Sunday, 15 July 2018

Pied-billed Grebe

Our summer holiday has, as always, brought us to Bodø in Northern Norway and north of the Arctic Circle. The drive north featured less birding than normal because for the first time I had company of the whole family. A few days in Røros included a new and yet again unsuccesful search for Siberian Tit in southern Norway in Femund (the last published sighting from southern Norway is from 2016 and this species is clearly in decline) and it was only when we crossed the Arctic Circle at Saltfjellet that I had some interesting birds. Many waders were acting like they had young nearby including Red-necked Phalarope and Ruff and I also had Lapland Bunting and Long-tailed Skua.

I was unable to sleep in on my first morning in Bodø as I had to check out the fjord near Fauske where the first goal was to refind Knobby and then find American Black Scoter and Surf Scoter - it always helps to have a goal or two.... 
I was very disappointed when there were no scoters within identifiable distance at Røvika (although there were many hundreds of ducks a long way out). I continued to the end of the fjord at Klungset where there were a very disappointing 20 or so Velvet Scoters and a few other birds. I started getting a bit down and wondering if I could get hold of a boat during the holiday to get closer to the birds when I noticed a small grebe. I expected it to be a Slavonian but it was brown and I thought I had found my first Little Grebe in Nordland. I zoomed in for a better look and BOOM it was a Pied-billed Grebe!! I was a bit shocked and as the bird was quite distant I couldn't get any usable photos. I put out the news and after a while the bird came a but closer. After an hour I was joined by Torbjørn Aakre who had come from Bodø and then the bird came a bit closer allowing me finally to get some good photos and video. This is only the 8th record in Norway although as some previous birds have been long stayers it may not attract that much attention.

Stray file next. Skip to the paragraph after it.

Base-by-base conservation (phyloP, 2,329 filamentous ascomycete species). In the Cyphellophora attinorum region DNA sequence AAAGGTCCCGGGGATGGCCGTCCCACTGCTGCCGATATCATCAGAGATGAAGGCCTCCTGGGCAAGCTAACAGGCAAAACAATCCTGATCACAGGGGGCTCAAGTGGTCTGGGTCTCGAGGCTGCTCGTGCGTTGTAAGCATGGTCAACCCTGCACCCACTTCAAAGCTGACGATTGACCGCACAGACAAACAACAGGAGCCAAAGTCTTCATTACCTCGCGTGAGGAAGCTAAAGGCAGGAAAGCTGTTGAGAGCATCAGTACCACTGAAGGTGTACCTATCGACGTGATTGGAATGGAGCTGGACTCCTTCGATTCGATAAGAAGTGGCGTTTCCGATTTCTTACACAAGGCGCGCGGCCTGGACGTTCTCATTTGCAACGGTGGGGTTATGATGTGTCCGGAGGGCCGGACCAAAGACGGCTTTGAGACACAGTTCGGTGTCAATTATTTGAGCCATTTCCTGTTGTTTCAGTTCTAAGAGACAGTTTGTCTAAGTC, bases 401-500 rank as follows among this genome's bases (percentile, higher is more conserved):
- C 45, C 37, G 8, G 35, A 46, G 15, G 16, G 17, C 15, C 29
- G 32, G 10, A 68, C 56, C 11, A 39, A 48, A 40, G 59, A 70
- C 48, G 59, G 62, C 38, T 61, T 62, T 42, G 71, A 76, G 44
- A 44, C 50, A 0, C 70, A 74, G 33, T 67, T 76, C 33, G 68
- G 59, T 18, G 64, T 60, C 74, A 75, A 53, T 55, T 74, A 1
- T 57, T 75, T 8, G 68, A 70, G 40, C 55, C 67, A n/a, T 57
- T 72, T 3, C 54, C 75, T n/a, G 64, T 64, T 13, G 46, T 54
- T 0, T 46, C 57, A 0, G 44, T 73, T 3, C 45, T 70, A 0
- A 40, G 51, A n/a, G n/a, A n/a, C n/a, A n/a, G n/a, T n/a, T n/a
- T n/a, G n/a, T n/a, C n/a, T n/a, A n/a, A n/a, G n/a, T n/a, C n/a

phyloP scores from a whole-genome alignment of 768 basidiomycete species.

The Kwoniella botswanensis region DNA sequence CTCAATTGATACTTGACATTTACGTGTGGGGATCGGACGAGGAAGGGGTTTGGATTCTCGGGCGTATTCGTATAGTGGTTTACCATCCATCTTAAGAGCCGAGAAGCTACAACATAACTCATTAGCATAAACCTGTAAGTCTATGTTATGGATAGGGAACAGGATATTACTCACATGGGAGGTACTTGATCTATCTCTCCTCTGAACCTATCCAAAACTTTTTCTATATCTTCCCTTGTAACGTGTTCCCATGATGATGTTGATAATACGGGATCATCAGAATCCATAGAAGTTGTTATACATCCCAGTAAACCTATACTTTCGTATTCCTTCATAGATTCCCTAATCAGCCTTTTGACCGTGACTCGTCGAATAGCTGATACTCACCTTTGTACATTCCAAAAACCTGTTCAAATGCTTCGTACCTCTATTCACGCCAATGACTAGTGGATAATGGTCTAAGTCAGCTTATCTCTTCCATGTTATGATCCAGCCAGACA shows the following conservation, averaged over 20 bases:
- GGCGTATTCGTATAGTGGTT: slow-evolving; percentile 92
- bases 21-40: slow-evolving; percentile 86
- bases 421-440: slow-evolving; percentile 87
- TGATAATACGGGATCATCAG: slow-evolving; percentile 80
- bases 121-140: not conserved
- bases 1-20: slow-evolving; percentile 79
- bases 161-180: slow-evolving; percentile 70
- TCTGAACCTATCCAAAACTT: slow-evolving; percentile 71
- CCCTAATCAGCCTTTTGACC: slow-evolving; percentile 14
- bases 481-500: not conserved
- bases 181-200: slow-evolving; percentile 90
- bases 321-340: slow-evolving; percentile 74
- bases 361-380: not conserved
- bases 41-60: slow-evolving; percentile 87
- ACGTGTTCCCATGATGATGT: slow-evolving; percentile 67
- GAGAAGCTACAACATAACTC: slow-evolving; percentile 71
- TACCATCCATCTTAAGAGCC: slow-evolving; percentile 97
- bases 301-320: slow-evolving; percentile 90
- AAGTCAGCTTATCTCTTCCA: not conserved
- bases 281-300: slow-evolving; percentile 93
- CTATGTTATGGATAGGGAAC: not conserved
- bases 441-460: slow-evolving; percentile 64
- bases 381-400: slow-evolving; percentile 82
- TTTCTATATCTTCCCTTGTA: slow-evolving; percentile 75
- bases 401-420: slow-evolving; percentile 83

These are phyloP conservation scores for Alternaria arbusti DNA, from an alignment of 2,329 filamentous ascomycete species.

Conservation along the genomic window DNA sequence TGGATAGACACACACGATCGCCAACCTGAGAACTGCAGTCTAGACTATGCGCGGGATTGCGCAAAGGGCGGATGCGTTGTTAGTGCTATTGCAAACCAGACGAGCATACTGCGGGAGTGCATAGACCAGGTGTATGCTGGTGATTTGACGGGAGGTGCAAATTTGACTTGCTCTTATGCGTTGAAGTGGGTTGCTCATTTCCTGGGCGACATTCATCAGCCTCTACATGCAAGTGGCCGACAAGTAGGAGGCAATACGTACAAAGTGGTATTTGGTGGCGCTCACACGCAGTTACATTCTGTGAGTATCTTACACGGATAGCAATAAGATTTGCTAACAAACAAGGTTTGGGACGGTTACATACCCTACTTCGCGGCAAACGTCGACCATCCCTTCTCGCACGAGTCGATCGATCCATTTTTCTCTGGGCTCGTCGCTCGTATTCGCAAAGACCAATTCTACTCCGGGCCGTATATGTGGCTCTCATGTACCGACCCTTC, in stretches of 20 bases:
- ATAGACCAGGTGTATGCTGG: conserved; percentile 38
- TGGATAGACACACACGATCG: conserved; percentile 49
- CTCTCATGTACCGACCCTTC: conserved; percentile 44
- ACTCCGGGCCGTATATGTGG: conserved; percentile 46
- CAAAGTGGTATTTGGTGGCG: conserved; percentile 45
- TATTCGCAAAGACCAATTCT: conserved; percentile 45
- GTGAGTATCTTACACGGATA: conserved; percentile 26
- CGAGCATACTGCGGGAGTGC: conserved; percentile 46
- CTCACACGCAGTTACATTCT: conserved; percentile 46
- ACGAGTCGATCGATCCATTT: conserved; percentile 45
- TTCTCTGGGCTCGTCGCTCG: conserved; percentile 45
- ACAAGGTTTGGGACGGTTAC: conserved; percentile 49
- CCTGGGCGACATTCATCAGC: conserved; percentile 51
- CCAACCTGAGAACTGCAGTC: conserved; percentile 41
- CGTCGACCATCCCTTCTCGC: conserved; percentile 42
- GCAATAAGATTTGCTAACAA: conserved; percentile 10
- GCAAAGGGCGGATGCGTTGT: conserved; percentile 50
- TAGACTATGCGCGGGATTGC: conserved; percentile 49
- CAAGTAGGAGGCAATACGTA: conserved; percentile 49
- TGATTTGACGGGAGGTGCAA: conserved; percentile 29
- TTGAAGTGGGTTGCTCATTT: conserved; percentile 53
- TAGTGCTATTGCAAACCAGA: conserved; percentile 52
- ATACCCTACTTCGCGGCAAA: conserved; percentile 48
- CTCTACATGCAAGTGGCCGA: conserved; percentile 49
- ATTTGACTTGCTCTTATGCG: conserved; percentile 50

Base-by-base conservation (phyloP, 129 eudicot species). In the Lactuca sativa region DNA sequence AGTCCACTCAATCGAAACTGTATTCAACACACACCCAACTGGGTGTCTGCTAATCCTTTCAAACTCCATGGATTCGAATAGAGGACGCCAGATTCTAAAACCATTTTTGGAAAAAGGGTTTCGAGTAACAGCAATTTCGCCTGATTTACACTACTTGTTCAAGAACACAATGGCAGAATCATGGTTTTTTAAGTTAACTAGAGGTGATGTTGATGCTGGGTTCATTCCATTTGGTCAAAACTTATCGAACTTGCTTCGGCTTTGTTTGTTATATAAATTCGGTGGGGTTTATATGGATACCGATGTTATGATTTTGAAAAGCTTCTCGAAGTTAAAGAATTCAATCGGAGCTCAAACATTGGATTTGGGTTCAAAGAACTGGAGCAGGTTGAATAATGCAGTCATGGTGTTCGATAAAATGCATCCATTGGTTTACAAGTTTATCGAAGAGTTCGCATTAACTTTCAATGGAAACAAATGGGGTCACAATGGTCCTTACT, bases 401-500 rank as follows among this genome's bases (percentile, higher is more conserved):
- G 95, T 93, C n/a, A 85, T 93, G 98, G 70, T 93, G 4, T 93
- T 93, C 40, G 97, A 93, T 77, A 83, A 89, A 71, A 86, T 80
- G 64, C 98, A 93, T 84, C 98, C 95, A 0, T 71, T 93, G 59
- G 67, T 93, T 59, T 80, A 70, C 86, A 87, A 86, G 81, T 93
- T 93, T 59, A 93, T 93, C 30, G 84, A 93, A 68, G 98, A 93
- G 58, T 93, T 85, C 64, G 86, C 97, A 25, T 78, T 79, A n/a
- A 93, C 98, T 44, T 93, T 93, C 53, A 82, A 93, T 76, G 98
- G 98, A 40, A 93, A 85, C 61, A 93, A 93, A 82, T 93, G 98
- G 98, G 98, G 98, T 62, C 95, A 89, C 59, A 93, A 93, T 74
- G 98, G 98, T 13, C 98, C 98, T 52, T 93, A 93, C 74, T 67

By now I was cold and hungry and started to head back home. A stop for another check of the fjord revealed 20 Slavonian Grebes, a few Red and Black-throated Divers
(including 4 2cy birds) and best of all a summer plumaged Red-necked Grebe which was encouraging. I checked Røvika again and a scan revealed a handful of Velvet Scoters had moved closer and sure enough Knobby (Asian White-winged Scoter) was with them for his 4th summer!!! :-)
What a great start to the summer in the north.

Today I was out for a fishing trip less than 2km from shore where a few Puffins and many Arctic Terns were nice birds. Some rain and cloud came in and the fish were biting when I heard a lot of birds calling. I struggled to recognise the call and at first couldn't see any birds when suddenly a flock of Long-tailed Skuas appeared. And then more and more. Over the next hour I saw at least 150 birds in the area in groups of up to 50 birds.
They were sitting on the sea or flying around calling but not feeding as far as I could see.
These were clearly non breeding or failed breeding birds and to see so many together is not a good sign. I am not aware of any similar sightings from previous years and wonder what these birds were doing.

I have lots of pictures and videos that need to be uploaded and will do so when I get the opportunity

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